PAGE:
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The Black Power Movement

Powerful Essays
Sometimes referred to as “the artistic sister of the Black Power Movement” the Black Arts Movement (BAM) arose in the mid 1960’s to develop a poetic/artistic statement that not only provided a means of black existence in America, but also provided a “change of vision” in the perception of African American identity. Much like the New Negro Movement, the Black Arts Movement was a flourishing time of artistic exertion among African American musicians, poets, playwrights, writers, and visual artists who understood that their artistic production could be the key to revising stereotypes of African American subordinacy (Neal). Through looking at the enriching artworks by David Hammons, Jeff Donaldson, and Adrian Piper, it can be understood that the African American race strived for both racial equality and social change. Hammons, Donaldson, and Piper were unique artist who changed African American Art and captivated America through their exceptional styles of talent and artworks. While the artworks Spade (Power to the Spade) by David Hammons, Wives of Shango by Jeff Donaldson, and Adrian Piper’s advertisement in Village Voice share few commonalities such as similar subject matter, such as their strive for black power, and imagery, their differences in mediums, structural styles, and technique show differentiating aspects of each artworks physique.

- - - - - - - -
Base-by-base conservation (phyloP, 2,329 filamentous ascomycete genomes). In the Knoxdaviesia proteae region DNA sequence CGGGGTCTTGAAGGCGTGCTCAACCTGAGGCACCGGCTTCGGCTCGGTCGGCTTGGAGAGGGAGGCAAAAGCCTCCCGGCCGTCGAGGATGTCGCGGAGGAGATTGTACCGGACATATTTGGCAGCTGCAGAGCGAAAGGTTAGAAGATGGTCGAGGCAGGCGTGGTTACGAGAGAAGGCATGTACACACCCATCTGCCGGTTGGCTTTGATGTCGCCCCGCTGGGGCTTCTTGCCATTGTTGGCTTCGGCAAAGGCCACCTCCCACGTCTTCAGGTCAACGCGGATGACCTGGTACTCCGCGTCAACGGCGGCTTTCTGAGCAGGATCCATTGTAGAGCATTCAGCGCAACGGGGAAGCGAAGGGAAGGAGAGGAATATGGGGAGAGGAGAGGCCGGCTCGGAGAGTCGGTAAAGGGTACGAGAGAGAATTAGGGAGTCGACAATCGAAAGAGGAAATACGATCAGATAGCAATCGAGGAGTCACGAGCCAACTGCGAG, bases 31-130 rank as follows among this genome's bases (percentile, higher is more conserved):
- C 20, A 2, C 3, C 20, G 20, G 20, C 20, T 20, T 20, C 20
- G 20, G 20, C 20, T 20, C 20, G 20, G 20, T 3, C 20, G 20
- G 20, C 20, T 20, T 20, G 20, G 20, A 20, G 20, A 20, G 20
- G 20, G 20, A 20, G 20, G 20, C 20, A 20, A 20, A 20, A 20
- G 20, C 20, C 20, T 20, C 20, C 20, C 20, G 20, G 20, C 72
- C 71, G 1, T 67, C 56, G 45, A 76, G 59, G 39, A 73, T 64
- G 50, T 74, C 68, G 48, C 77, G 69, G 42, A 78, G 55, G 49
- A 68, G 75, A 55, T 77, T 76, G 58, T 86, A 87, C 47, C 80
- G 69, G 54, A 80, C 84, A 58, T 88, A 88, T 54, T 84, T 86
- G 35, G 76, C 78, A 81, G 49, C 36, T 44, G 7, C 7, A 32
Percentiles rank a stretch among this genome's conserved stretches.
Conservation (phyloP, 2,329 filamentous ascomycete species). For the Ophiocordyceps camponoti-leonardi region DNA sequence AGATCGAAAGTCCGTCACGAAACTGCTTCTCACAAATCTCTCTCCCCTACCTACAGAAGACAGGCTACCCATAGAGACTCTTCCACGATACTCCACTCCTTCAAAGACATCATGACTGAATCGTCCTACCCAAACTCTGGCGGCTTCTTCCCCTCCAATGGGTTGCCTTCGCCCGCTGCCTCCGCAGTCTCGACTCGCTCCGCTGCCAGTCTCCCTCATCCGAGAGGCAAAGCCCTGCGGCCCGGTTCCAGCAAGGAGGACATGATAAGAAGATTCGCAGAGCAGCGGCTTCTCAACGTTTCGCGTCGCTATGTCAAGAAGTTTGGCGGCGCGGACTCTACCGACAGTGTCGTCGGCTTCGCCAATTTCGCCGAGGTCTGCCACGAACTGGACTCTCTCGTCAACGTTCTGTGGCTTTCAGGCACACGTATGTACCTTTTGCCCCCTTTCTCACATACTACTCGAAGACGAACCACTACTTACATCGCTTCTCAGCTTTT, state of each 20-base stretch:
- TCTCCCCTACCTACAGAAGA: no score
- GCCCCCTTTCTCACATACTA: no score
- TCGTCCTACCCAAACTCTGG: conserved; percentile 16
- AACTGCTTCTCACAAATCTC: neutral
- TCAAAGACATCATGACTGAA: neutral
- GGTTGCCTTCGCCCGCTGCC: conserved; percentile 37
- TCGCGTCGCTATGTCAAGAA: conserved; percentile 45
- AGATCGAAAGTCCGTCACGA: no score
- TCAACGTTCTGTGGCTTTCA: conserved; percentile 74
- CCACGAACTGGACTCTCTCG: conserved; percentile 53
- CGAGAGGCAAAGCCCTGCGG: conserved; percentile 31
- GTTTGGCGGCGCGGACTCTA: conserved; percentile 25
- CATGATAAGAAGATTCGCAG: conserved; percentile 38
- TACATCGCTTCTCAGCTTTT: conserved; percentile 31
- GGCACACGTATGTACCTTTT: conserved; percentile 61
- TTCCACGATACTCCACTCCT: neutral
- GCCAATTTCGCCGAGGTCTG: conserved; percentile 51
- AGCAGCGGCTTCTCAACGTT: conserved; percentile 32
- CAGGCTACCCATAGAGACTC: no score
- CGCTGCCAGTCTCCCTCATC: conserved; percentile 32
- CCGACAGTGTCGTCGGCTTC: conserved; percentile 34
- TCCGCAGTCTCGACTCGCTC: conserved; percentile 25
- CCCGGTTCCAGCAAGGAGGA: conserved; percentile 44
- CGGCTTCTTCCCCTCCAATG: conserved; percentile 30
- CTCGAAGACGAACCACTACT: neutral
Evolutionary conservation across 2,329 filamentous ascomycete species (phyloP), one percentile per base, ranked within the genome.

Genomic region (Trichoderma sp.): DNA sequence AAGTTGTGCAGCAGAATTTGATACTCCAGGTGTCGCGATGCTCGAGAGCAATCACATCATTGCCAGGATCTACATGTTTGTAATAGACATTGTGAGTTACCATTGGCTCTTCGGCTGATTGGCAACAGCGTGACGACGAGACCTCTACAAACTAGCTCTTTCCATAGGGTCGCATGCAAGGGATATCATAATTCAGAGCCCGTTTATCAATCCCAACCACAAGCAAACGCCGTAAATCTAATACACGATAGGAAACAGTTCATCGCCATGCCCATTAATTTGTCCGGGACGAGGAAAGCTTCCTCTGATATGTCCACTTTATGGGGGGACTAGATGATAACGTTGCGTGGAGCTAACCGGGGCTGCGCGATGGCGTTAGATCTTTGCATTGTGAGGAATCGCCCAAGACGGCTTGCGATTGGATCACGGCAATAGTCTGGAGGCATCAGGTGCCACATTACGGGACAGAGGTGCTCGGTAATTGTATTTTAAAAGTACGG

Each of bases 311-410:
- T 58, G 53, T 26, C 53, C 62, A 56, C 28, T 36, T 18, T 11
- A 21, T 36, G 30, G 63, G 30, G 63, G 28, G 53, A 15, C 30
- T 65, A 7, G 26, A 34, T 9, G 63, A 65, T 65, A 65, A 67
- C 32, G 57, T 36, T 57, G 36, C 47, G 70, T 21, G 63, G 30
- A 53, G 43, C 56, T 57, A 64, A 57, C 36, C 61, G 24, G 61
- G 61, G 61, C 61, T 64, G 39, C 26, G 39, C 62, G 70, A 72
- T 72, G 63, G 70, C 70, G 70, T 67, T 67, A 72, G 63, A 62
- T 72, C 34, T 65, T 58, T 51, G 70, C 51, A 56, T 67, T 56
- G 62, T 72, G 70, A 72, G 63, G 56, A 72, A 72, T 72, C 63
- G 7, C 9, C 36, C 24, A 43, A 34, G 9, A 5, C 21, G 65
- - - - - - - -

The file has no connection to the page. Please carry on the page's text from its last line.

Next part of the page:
Artists associated with the Black Arts Movement promoted the notion that art should serve the needs of the African American community, while challenging white hegemony and the oppression of African Americans (Wofford). Despite having similar, yet thoughtful views on black supremacy, much like that of authors from the New Negro Movement, the “Black Power Concept” of the Black Arts Movement had ...

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Works Cited

Neal, Larry. "Perceptions of Black." Virginia.edu. Web. 20 Mar. 2014. .
"Jeff Donaldson: Biography ." TheHistoryMakers. 23 Apr. 2001. Web. 20 Mar. 2014. .
Hogu, Barbara Jones. “The History, Philosophy and Aesthetics of AFRI-COBRA.” AFRI-COBRA III, n.p. Amherst, Mass.: University Art Gallery, University of Massachusetts at Amherst, 1973.

Bowles, John P. “‘Acting like a Man:’ Adrian Piper’s Mythic Being and Black Feminism in the 1970s.” Signs: Journal of Women in Culture and Society 32, no. 3 (Spring 2007): 621-47
Wofford, Tobias. Signifying Race in David Hammons’ Spade Series.” In L.A. Object & David Hammons Body Prints, edited by Connie Rogers Tilton and Lindsay Charlwood, 88-134. New York: Tilton Gallery, 2011
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